ridecamp@endurance.net: Re: Fashion and the market

Re: Fashion and the market

Linda H VanCeylon (lindavan.eqath@juno.com)
Mon, 10 Mar 1997 17:31:22 PST

Hi Annette,

I've seen gaited horses come and go over my past 18 years in Endurance
Riding. There are very few that can compete with the Arabians. They
just don't stay sound and the majority are not built to handle the
sport metabolically (too much large muscle). I can think of a couple

"Bandit" the TWHxArab that Smokey Killen rode held up for ten's of
thousands of miles. But, those were slow miles for the most part. At
least, when I met them, they were not burning up the trail with speed.
And, that horse had a large percentage (at least 1/2) of Arabian blood.
>From the videos I've seen of that horse, he did not look like that smooth
a ride, either.

I currently know of one little TWH mare that is about 14h. Very slight,
looks like a barb x pony (but really is a registered TWH). Can trot
like the devil, goes all day in a REALLY ROUGH trot, with her head up and her back hollow and can beat alot of Arabs. The only time she's gaited
is when she trots out for the vet. I don't think she has a lot of miles
yet. It seems like she's not raced very often.

As a general rule, to be successful in endurance, a horse needs a straight and even way of going and the correct muscle type for metabolic efficiency during endurance. It also helps to have a somewhat "hot" temperament
if your eventual goal is speed and not LSD. This does not describe the
majority of gaited horses I've seen. But, it does describe the majority of Arabians.

I've been thinking of getting a gaited horse for my husband, who will
never be a horseman and hates to be uncomfortable. But, he'd probably only ride it twice a year so it would probably be better just to rent

I've never met an Arabian, which was conformationally correct, that had a
rough trot. I never "stand in the saddle".

Yep, there are a lot of cheap Arabs out there. But, that's not why they dominate the sport of endurance. They are the prototype. And nothing
yet has come along to improve upon it.

Linda VanCeylon & crew
Buhni, Sunny, Rabbit, & Fiddler

On Sun, 9 Mar 1997 17:59:24 -0700 "gerhardt" <gerhardt@theriver.com>
>I have been following this group for about a week, and have really
>doing so. This is a very knowledgable group of people. Now I will say
>something here that may get some people annoyed with me, but I think
>group is open enough that no one will get too bent out of shape. I see
>people talking about all the Arabs out there, how there is such a
>of them, and some of the behaviors of the horses and wrecks, and I
>why in the world anyone would ride such a horse. The reason there are
>many Arabs not finding homes is, I think, precisely because the
>rider does not want to deal with such behaviors. I know I certainly
>I can understand the desire to have a horse that can compete and do
>work that the endurance and distance riders are asking of them, but I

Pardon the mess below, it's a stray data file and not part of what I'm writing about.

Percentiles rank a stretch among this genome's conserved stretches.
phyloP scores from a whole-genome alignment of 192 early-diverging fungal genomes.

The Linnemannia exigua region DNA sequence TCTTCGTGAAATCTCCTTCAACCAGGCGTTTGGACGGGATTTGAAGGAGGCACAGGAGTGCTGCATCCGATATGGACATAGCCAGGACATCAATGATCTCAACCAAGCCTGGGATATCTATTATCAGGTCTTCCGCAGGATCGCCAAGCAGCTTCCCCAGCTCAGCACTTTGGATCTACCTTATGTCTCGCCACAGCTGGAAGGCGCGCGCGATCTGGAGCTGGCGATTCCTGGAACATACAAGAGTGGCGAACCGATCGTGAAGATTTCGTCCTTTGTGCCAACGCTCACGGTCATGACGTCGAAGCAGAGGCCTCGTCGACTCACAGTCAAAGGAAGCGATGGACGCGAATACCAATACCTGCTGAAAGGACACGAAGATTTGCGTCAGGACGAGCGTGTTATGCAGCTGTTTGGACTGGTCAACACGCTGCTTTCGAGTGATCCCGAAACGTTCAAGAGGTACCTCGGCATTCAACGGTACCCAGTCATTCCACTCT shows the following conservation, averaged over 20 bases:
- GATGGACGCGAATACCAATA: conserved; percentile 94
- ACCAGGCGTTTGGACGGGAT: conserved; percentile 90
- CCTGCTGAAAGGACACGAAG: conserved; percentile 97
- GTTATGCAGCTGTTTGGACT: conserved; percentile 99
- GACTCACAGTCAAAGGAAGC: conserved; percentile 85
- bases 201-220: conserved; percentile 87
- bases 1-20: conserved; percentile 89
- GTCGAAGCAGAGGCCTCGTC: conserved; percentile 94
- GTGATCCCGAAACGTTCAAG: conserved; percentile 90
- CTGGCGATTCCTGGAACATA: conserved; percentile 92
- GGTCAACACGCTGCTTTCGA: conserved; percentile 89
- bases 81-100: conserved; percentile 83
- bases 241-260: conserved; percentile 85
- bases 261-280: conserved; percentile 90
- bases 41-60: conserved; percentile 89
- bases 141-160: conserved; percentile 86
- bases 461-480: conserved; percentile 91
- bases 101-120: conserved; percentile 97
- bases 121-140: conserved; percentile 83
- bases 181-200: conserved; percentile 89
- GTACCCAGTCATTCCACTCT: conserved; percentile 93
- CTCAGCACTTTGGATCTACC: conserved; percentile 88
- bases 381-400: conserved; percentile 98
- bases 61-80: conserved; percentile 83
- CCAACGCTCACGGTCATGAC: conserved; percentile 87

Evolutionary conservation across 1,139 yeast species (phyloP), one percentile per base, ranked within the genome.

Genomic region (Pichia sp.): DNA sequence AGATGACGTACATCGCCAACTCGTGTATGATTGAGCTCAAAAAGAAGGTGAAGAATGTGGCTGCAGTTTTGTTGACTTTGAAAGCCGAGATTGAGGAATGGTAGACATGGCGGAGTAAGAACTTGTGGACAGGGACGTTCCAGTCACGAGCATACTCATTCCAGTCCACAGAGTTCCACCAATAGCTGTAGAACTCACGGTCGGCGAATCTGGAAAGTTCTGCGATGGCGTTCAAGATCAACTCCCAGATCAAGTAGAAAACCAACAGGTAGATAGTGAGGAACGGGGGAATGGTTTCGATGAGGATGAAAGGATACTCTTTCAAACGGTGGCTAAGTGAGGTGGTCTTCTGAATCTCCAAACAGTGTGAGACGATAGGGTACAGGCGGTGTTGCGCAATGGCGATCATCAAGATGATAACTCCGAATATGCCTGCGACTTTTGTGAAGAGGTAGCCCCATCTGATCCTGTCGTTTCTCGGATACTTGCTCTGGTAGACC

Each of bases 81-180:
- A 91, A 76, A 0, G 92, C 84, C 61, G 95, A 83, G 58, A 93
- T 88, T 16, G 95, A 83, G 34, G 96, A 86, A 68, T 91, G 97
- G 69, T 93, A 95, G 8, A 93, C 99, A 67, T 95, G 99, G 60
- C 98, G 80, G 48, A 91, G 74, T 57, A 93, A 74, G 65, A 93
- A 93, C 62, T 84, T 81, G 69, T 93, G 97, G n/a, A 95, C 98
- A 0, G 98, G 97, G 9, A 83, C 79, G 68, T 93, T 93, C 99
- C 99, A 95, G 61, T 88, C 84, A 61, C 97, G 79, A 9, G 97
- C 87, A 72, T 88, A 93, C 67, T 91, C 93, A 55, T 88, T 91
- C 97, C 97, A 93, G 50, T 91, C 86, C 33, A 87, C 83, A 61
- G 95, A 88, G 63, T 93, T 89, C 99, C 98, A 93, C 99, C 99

>know that there are people riding the breeds I work in, Rocky Mountain
>Horses, Kentucky Mountain Horses and Mountain Pleasure Horses
>Horses), in endurance and distance riding events, and doing very well
>them. Distance riding at speed and with comfort for the rider is what
>Mountain Horses were bred to do, and they do it very well. They were
>as basic transportation to get from point A to point B, in areas that
>not have decent road systems for motorized vehicles right up into the
>century. The same characteristics that made them very functional as
>substitutes for vehicles in the Appalachian Mountains are exactly the
>characteristics that endurance and distance trail riders seem to be
>for in their horses, but as naturally gaited horses, Mountain Horses
>the advantage that the rider does not have to, indeed should not,
>stand in
>the saddle. They also have the very calm warmblood temperament, so
>that one
>of the people doing endurance rides in California on a Mountain
>gelding is
>only 9 years old.
>Is there some reason that I am not aware of that people are not using
>gaited horses for endurance and distance trail riding? Has it been
>that other gaited breeds do not hold up or are unable to compete over
>distance and time? Could it be because there are so many Arabs around
>horses can be obtained at dirt cheap prices, as the discussion that
>been going on shows, whereas gaited horses start at prices that people
>unwilling to pay? I have seen some horses advertised in this group
>that are
>in the price range like my horses, $3500 for a yearling filly, $5000
>for a
>6 year old mare, so I am not sure that the prices are the problem. I
>really wondered why more people are not flocking to the gaited horses
>generally and Mountain Horses specifically, rather than keep on riding
>horses that they have to stand in the saddle to get away from a body
>pounding trot, instead of a horse that they can sit on in comfort for
>themselves and the horse.
>Thank you in advance for any comments in response to this that anyone
>care to make. I saw a message asking for comments to be endurance
>so if the group feels this is not of general interest, I will
>limit my conversation to private email if folks prefer. Annette

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